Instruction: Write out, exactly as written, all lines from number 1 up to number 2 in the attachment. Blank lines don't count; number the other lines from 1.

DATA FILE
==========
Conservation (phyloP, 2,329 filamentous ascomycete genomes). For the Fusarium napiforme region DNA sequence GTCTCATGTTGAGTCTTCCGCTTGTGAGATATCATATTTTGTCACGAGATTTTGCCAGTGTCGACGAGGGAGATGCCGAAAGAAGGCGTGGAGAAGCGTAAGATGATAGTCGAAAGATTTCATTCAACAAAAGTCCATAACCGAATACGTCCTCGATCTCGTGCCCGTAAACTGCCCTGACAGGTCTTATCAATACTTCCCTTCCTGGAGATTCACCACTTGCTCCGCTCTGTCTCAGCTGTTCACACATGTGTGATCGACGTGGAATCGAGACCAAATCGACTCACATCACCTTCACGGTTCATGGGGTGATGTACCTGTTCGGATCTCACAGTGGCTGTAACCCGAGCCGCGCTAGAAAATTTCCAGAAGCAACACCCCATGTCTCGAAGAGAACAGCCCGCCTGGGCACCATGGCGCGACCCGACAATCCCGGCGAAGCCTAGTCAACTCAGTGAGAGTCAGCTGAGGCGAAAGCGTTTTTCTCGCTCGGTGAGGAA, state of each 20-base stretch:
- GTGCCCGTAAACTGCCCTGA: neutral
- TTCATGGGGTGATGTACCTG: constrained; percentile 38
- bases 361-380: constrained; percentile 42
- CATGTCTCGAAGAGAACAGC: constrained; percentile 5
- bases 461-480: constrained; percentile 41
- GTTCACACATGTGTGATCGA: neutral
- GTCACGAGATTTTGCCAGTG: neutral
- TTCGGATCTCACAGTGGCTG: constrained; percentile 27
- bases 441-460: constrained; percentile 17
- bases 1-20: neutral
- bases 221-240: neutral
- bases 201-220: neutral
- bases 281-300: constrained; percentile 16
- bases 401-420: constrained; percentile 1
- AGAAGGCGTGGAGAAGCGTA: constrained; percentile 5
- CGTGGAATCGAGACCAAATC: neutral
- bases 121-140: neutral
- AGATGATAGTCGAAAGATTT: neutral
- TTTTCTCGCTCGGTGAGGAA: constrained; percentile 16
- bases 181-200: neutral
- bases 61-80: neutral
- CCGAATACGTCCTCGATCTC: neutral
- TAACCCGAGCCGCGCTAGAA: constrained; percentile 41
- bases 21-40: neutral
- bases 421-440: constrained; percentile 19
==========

Conservation (phyloP, 2,329 filamentous ascomycete genomes). For the Fusarium napiforme region DNA sequence GTCTCATGTTGAGTCTTCCGCTTGTGAGATATCATATTTTGTCACGAGATTTTGCCAGTGTCGACGAGGGAGATGCCGAAAGAAGGCGTGGAGAAGCGTAAGATGATAGTCGAAAGATTTCATTCAACAAAAGTCCATAACCGAATACGTCCTCGATCTCGTGCCCGTAAACTGCCCTGACAGGTCTTATCAATACTTCCCTTCCTGGAGATTCACCACTTGCTCCGCTCTGTCTCAGCTGTTCACACATGTGTGATCGACGTGGAATCGAGACCAAATCGACTCACATCACCTTCACGGTTCATGGGGTGATGTACCTGTTCGGATCTCACAGTGGCTGTAACCCGAGCCGCGCTAGAAAATTTCCAGAAGCAACACCCCATGTCTCGAAGAGAACAGCCCGCCTGGGCACCATGGCGCGACCCGACAATCCCGGCGAAGCCTAGTCAACTCAGTGAGAGTCAGCTGAGGCGAAAGCGTTTTTCTCGCTCGGTGAGGAA, state of each 20-base stretch:
- GTGCCCGTAAACTGCCCTGA: neutral